It’s widely assumed by both industry executives and consumers around the world that Apple is a market giant because of its leading technologies and inviting packaging. It stands to reason, then, that the company’s products fly off-the-shelves because of competitive advantage realized through superior engineering and ingenious design.
If that is in fact the case – why, then, did Apple spend a half a billion dollars this year – $501 million, to be precise – on marketing? A HALF OF A BILLION DOLLARS: $500,000,000. Given that Apple products presumably “sell themselves”, with their undeniable appeal and in-your-face differentiation, would that HALF A BILLION DOLLARS be spent more intelligently else – I.E., research development? Employee bonuses? Charitable foundations? Apparently, not.
Indeed, Apple provides all of us with an instructive marketing lesson, precisely because of its superior product offerings and dominant market position. The iPhone is super-cool and will continue to lead the market for the foreseeable future, but once the concept was proven successful, companies rushed to develop competitive offerings and refine and/or reposition existing products (Blackberry, Droid) to give consumers options. Commoditization happens, no matter how high the barriers of entry.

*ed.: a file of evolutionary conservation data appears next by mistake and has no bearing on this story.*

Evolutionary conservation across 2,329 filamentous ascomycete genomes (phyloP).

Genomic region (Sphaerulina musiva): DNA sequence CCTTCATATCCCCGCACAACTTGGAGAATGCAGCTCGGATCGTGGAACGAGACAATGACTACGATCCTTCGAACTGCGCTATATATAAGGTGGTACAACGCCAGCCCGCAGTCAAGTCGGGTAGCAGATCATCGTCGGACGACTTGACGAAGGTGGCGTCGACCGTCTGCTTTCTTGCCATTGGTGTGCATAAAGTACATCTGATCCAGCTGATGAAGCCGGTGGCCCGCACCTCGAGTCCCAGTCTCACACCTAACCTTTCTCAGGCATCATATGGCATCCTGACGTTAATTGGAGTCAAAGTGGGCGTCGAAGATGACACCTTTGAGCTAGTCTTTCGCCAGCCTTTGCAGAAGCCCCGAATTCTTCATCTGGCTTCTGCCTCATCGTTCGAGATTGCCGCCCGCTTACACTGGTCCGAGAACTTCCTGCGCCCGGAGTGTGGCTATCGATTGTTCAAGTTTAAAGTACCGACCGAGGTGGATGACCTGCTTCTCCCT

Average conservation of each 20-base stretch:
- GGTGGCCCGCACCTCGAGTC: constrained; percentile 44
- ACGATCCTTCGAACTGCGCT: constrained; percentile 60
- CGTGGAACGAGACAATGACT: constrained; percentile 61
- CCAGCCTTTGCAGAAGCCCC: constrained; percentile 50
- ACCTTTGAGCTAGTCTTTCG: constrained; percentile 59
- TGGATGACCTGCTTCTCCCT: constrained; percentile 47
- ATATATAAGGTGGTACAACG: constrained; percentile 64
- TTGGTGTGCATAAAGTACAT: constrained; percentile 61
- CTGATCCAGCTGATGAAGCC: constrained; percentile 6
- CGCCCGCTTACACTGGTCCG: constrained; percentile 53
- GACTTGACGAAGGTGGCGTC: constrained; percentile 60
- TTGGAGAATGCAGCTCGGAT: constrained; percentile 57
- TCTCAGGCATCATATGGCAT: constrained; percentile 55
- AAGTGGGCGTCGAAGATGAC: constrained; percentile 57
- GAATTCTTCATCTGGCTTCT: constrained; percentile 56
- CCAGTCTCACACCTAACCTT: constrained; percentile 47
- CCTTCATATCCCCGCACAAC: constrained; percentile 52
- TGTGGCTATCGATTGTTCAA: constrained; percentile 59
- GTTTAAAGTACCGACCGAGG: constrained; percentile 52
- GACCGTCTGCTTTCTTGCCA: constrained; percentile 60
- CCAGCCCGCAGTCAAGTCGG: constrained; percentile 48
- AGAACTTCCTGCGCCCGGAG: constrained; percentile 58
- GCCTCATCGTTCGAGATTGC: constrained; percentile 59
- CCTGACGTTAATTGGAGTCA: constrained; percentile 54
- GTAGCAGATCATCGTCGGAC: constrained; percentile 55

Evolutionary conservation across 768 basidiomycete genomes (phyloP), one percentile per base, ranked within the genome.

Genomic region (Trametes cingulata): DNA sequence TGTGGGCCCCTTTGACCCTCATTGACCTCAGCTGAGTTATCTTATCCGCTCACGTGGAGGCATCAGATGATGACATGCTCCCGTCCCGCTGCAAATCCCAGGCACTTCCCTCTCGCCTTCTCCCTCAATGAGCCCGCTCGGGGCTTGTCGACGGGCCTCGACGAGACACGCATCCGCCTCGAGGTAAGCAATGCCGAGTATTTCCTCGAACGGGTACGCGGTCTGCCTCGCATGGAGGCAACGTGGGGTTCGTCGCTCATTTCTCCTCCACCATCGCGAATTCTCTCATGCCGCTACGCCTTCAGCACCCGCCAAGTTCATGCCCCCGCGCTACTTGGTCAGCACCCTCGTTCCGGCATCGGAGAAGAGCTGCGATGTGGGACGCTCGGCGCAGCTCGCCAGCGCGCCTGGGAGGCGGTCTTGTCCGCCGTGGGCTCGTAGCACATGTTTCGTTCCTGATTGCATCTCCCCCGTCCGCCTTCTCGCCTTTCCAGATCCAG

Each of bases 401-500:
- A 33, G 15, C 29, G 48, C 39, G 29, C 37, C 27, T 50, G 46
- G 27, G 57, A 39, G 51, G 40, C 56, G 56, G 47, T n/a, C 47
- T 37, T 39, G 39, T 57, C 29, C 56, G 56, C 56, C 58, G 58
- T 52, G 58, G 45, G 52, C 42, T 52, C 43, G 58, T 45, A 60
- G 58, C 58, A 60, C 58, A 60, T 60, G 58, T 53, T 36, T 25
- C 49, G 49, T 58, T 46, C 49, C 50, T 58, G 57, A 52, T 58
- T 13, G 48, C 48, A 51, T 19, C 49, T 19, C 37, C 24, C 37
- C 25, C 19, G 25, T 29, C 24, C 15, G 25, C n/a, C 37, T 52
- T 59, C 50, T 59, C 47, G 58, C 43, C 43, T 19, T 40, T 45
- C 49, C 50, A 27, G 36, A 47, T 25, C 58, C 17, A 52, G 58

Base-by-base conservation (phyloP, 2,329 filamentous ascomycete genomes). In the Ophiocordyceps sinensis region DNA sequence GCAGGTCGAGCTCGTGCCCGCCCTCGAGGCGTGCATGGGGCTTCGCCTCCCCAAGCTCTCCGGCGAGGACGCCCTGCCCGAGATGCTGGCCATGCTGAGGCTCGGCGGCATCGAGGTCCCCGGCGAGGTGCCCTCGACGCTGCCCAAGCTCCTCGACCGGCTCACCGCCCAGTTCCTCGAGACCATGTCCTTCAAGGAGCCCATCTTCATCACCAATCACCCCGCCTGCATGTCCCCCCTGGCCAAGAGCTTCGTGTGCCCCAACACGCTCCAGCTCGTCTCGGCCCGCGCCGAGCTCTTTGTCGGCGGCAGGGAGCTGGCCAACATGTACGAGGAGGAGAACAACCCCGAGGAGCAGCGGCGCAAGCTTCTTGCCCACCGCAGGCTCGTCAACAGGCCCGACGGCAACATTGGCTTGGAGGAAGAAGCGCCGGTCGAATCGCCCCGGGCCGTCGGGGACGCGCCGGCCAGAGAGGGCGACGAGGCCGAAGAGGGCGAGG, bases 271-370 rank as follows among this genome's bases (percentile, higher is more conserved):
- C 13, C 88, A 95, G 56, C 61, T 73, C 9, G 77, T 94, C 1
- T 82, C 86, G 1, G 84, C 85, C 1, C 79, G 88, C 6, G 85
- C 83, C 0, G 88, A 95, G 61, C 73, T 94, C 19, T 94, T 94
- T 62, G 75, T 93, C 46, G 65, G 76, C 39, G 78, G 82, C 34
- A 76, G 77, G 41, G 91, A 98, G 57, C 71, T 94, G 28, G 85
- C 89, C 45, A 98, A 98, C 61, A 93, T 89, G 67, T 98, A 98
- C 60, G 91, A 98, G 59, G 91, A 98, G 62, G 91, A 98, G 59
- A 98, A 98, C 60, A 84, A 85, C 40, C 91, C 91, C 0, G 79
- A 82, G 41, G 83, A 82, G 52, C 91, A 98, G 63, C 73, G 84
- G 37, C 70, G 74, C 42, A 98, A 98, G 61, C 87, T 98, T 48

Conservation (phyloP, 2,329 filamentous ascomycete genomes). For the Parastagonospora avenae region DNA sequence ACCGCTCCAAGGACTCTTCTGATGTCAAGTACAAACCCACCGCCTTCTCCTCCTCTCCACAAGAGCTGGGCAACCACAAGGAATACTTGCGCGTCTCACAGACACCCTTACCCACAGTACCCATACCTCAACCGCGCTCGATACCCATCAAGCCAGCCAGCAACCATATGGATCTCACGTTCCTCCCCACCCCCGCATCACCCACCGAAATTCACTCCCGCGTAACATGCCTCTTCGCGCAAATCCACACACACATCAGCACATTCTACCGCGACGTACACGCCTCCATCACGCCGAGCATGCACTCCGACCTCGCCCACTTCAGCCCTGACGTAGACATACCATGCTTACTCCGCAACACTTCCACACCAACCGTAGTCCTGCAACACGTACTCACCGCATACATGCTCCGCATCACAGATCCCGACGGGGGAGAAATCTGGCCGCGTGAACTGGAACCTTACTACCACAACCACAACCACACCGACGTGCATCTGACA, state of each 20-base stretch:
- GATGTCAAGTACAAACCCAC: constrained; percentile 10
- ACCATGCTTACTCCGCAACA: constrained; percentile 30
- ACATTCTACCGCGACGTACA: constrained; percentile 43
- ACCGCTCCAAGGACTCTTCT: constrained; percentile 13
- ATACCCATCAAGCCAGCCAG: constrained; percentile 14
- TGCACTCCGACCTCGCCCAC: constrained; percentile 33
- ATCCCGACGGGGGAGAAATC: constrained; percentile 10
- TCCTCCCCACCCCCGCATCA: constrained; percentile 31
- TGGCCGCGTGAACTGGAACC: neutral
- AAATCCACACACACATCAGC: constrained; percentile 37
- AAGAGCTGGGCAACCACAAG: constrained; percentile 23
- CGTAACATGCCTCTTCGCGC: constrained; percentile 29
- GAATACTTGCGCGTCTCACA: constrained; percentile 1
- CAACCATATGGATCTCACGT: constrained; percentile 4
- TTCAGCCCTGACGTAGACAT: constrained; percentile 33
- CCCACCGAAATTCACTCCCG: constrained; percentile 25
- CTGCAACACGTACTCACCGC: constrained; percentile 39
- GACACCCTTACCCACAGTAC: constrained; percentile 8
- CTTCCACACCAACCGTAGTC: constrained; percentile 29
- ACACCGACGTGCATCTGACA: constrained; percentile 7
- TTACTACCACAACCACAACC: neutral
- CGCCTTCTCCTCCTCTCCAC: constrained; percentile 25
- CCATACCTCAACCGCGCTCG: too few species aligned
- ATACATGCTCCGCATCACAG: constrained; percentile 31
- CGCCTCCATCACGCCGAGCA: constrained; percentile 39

Looking out across the marketplace, we’re all familiar with the high profile B2C example of marketing at work – think big spenders like Procter Gamble, AT&T, and Disney – but similar rules apply in B2B as well. Accenture has paid tens of millions of dollars to Tiger Woods to be its spokesperson; IBM regularly spends more than a billion dollars a year on marketing, as does Microsoft; and most everyone with a TV is familiar with UPS’s “What Can Brown Do For You?” campaign. Marketing and promotion is simply a cost of doing business.
And the rewards associated with the right balance of marketing and product management can be downright staggering – Apple has generated about $20 billion in profits over the past five years, so the $2.5 billion or so it’s spent on marketing during that period seems a pittance.
If a tree falls in the woods and no one is around to hear it, does it make a sound? Does your company have a compelling product or service to sell, but no one knows about it because marketing isn’t a priority — or even a consideration?